One factor utilized in uncovering potential investment opportunities is to evaluate companies and sectors that are projected to generate strong earnings and cash flow growth over the course of the next year or more. The risk associated with simply reviewing earnings growth rates is the fact other variables often influence the future price performance of a company's stock. A good case in point at the moment can be found in evaluating energy companies and the associated sector. For calendar year 2017 and 2018, the energy sector is expected to exhibit the highest earnings growth rate among all the S&P 500 sectors. For 2017 the year over year earnings growth rate for the energy sector is estimated to equal over 300%. In 2018 the YOY growth rate is projected to equal 41.3%.


Even reviewing the sector PEG ratios (P/E to earnings growth rate), the energy sector looks very attractive and is the only sector that has a PEG below 1.0.


Thursday, July 20, 2017

Jump In Investor Bullish Sentiment But Remains Below Long Run Average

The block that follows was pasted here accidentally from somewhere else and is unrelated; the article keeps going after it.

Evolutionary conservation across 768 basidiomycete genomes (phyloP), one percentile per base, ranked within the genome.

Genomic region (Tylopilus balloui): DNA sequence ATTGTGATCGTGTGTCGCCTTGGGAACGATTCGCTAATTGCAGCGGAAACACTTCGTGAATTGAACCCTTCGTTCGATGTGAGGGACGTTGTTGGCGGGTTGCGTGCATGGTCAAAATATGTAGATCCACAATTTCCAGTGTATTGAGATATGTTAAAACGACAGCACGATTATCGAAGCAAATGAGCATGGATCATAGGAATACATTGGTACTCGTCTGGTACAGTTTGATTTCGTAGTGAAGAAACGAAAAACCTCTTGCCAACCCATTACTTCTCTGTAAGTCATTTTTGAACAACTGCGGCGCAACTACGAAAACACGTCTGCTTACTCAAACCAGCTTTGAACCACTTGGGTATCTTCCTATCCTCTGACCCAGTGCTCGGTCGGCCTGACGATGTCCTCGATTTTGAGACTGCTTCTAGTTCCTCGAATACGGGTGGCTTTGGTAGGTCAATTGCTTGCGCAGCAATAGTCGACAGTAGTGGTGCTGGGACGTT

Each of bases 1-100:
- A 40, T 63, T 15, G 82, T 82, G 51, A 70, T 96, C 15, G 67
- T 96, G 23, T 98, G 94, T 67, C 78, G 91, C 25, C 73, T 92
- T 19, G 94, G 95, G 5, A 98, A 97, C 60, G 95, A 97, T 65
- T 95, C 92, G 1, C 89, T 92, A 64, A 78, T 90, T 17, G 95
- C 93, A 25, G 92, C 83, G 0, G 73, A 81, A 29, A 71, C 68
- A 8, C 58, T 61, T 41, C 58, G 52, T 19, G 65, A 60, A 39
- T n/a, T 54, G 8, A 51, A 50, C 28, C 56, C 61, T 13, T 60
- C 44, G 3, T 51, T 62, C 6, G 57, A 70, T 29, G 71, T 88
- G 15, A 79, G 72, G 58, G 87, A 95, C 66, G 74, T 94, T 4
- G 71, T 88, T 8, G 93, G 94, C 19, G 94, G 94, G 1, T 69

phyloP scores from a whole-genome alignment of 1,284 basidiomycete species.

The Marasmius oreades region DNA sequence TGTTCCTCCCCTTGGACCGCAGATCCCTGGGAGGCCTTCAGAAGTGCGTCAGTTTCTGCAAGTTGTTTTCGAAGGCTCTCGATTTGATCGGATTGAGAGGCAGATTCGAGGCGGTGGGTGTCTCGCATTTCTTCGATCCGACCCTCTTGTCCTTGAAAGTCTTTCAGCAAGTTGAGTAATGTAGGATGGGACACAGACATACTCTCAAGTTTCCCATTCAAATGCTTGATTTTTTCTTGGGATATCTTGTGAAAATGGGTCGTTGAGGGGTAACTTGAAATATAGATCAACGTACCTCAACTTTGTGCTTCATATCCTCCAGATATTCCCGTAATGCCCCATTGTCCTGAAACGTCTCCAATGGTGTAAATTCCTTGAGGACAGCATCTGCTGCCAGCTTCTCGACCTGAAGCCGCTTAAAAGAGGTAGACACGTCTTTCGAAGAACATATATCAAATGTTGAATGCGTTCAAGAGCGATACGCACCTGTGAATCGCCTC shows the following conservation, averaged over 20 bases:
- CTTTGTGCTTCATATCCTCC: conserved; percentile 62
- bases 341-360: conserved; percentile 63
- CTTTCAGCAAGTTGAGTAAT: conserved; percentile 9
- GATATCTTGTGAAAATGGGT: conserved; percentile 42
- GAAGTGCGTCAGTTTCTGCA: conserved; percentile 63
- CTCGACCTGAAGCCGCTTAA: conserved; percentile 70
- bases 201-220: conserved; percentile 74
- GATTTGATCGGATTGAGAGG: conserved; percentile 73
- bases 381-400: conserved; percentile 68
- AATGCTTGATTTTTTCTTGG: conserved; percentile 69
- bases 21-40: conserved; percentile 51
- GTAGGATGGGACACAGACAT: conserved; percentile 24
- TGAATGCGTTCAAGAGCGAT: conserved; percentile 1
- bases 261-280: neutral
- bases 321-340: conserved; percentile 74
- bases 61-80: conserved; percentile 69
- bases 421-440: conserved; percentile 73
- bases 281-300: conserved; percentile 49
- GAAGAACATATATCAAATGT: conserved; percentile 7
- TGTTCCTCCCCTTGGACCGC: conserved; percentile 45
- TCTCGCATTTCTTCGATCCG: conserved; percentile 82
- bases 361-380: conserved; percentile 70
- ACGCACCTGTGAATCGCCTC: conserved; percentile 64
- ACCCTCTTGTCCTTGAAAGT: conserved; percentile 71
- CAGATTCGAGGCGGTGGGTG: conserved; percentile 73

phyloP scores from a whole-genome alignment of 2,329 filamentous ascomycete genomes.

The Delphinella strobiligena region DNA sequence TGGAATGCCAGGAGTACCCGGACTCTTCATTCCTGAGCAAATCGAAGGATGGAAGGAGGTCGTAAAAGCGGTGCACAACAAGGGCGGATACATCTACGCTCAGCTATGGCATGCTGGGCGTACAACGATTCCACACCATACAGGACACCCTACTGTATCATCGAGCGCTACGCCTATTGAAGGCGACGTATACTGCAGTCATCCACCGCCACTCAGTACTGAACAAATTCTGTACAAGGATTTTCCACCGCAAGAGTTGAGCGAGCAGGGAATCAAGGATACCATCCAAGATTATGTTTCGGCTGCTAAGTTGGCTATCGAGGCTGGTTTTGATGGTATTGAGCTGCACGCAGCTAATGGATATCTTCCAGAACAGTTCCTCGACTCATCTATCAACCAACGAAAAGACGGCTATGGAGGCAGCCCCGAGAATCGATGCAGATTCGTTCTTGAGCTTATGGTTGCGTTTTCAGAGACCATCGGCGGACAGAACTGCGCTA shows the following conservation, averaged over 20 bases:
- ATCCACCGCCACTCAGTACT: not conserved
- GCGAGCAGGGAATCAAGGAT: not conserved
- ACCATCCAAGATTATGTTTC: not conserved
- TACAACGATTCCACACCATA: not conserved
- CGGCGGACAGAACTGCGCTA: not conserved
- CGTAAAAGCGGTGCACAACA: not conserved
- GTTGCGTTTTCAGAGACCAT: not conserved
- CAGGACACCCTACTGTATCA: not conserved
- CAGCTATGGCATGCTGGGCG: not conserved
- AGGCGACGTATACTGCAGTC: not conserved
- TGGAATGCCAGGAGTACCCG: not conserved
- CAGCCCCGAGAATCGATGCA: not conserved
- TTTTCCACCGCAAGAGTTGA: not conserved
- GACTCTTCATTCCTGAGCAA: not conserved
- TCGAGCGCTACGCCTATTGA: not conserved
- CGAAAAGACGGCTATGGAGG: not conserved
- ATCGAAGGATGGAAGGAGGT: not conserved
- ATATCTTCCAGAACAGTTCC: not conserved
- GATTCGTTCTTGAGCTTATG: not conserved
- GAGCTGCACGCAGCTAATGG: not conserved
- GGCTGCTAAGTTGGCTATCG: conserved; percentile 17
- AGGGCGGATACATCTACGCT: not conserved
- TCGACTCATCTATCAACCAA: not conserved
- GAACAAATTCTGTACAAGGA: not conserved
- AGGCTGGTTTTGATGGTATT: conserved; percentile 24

Today the American Association of Individual Investors released their Sentiment Survey results for the week ending 7/19/2017. These results show individual investors' bullish sentiment increased 7.3 percentage points to 35.5%. This is the highest reading since early May when bullish sentiment was reported at 38.1%. This jump in bullish sentiment still has the level below the long run average of 38.5%. The increase in the bullish reading came almost equally from a reduction in those investors indicating they were bearish and those reporting a neutral view of the markets.

This is a contrarian measure and remains at a fairly low level. On the other hand, the market continues to achieve record highs with very little downside volatility. A pullback of 5-10% would not be a surprise given the market's recent strength.

Source: AAII


Wednesday, July 05, 2017